• Dispute settlement: For most parts of the TCA, the first step in the dispute resolution process is for the two sides to enter into ‘consultations’, which can take place either in one of the specialised committees or the Partnership Council. If a dispute cannot be resolved through consultation at the political level, the complaining party will have the option of requesting an arbitration tribunal and go through the resolution process.

NB : This process will not apply to all parts of the TCA. There are separate dispute arrangements in areas such as law enforcement and judicial co-operation, fisheries, and parts of the level playing field (LPF), including subsidies, labour and social standards, and environment and climate standards. Other parts do not have a formal dispute arrangement, including competition, tax, SMEs and cultural property.

The TCA also establishes the Trade Partnership Committee to oversee the trade
part of the agreement, with 10 trade-specialised committees, which will oversee specific aspects of the trading provisions, including on sanitary and phytosanitary (SPS), regulatory co-operation, and the LPF. There will be a further eight specialised committees to oversee other aspects of the TCA, including on social security co-ordination and law enforcement, and judicial co-operation. Together, these amount to nearly double the number of committees included in the EU–Canada Comprehensive Economic and Trade Agreement (CETA).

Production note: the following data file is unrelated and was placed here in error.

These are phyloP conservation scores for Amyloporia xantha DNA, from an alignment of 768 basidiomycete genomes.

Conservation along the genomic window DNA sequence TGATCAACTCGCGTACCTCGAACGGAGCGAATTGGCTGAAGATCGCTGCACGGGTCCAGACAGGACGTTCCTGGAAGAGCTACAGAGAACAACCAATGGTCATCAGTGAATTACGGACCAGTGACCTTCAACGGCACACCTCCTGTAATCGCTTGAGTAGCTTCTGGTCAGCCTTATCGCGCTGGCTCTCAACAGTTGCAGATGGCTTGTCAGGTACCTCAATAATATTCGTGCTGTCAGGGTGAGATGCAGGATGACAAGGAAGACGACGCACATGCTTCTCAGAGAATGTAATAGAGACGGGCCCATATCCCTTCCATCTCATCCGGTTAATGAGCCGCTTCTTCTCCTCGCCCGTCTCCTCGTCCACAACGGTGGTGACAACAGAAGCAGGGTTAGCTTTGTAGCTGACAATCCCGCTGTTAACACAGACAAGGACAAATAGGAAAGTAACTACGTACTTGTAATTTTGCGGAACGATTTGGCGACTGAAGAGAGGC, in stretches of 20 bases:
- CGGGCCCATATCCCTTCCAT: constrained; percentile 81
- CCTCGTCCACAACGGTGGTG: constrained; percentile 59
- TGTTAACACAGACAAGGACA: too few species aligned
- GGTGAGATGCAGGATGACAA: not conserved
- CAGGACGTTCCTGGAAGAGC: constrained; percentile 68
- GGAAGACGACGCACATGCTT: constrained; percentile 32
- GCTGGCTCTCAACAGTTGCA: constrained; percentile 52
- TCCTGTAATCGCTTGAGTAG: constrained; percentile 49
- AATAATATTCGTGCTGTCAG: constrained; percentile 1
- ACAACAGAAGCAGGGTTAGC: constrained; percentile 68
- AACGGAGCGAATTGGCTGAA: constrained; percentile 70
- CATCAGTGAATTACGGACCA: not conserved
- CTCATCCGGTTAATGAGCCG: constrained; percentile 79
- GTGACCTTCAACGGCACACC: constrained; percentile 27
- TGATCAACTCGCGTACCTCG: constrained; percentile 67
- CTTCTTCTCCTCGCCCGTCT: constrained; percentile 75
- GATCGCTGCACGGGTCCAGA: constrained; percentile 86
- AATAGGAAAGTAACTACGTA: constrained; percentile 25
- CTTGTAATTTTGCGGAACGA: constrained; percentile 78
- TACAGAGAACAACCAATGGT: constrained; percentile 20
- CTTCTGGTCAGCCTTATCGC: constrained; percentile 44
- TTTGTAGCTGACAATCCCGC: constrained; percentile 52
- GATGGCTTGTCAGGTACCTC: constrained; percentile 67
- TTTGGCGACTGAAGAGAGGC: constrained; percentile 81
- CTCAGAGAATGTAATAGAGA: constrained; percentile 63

Four working groups are also established in the TCA to support the work of specific specialised committees. These are on organic products, motor vehicles and parts, medicinal products (supervised by the trade specialised committee on technical barriers to trade) and social security co-ordination (supervised by the Specialised Committee on Social Security Coordination). These groups have been set up where it is already clear that greater co-ordination or discussion will be needed.